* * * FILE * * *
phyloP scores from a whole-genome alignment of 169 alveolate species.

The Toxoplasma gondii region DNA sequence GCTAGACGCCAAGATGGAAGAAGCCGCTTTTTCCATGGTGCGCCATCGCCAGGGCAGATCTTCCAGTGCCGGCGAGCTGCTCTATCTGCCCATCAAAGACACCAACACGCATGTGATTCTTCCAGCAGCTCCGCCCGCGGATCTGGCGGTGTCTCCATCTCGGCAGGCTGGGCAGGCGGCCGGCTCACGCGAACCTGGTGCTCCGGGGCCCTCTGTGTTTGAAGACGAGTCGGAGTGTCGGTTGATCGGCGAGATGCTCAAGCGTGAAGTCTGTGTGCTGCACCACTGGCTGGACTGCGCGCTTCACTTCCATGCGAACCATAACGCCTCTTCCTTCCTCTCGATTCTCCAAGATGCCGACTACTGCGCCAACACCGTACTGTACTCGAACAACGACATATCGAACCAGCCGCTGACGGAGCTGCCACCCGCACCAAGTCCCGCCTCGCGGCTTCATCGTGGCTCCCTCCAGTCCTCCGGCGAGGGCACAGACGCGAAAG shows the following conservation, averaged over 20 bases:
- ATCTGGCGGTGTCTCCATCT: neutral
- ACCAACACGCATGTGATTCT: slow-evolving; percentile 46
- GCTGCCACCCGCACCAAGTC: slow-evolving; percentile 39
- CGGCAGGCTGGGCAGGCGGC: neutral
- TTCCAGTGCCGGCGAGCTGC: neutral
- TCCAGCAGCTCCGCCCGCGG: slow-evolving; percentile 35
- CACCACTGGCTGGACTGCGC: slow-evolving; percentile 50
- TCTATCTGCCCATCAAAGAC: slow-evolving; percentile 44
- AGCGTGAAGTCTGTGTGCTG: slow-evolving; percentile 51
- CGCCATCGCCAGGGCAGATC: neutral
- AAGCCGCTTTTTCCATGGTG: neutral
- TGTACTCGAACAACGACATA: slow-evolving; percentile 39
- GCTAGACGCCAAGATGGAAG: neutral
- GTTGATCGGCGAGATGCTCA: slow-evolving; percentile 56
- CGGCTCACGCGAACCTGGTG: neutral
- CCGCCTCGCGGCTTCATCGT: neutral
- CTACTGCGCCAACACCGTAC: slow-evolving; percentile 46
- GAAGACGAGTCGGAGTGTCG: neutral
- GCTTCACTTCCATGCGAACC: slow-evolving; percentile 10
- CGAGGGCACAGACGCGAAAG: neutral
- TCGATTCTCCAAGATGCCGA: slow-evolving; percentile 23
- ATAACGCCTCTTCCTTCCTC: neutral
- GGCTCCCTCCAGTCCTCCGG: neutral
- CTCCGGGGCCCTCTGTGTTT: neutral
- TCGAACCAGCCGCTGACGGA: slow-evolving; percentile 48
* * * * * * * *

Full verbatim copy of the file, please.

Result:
phyloP scores from a whole-genome alignment of 169 alveolate species.

The Toxoplasma gondii region DNA sequence GCTAGACGCCAAGATGGAAGAAGCCGCTTTTTCCATGGTGCGCCATCGCCAGGGCAGATCTTCCAGTGCCGGCGAGCTGCTCTATCTGCCCATCAAAGACACCAACACGCATGTGATTCTTCCAGCAGCTCCGCCCGCGGATCTGGCGGTGTCTCCATCTCGGCAGGCTGGGCAGGCGGCCGGCTCACGCGAACCTGGTGCTCCGGGGCCCTCTGTGTTTGAAGACGAGTCGGAGTGTCGGTTGATCGGCGAGATGCTCAAGCGTGAAGTCTGTGTGCTGCACCACTGGCTGGACTGCGCGCTTCACTTCCATGCGAACCATAACGCCTCTTCCTTCCTCTCGATTCTCCAAGATGCCGACTACTGCGCCAACACCGTACTGTACTCGAACAACGACATATCGAACCAGCCGCTGACGGAGCTGCCACCCGCACCAAGTCCCGCCTCGCGGCTTCATCGTGGCTCCCTCCAGTCCTCCGGCGAGGGCACAGACGCGAAAG shows the following conservation, averaged over 20 bases:
- ATCTGGCGGTGTCTCCATCT: neutral
- ACCAACACGCATGTGATTCT: slow-evolving; percentile 46
- GCTGCCACCCGCACCAAGTC: slow-evolving; percentile 39
- CGGCAGGCTGGGCAGGCGGC: neutral
- TTCCAGTGCCGGCGAGCTGC: neutral
- TCCAGCAGCTCCGCCCGCGG: slow-evolving; percentile 35
- CACCACTGGCTGGACTGCGC: slow-evolving; percentile 50
- TCTATCTGCCCATCAAAGAC: slow-evolving; percentile 44
- AGCGTGAAGTCTGTGTGCTG: slow-evolving; percentile 51
- CGCCATCGCCAGGGCAGATC: neutral
- AAGCCGCTTTTTCCATGGTG: neutral
- TGTACTCGAACAACGACATA: slow-evolving; percentile 39
- GCTAGACGCCAAGATGGAAG: neutral
- GTTGATCGGCGAGATGCTCA: slow-evolving; percentile 56
- CGGCTCACGCGAACCTGGTG: neutral
- CCGCCTCGCGGCTTCATCGT: neutral
- CTACTGCGCCAACACCGTAC: slow-evolving; percentile 46
- GAAGACGAGTCGGAGTGTCG: neutral
- GCTTCACTTCCATGCGAACC: slow-evolving; percentile 10
- CGAGGGCACAGACGCGAAAG: neutral
- TCGATTCTCCAAGATGCCGA: slow-evolving; percentile 23
- ATAACGCCTCTTCCTTCCTC: neutral
- GGCTCCCTCCAGTCCTCCGG: neutral
- CTCCGGGGCCCTCTGTGTTT: neutral
- TCGAACCAGCCGCTGACGGA: slow-evolving; percentile 48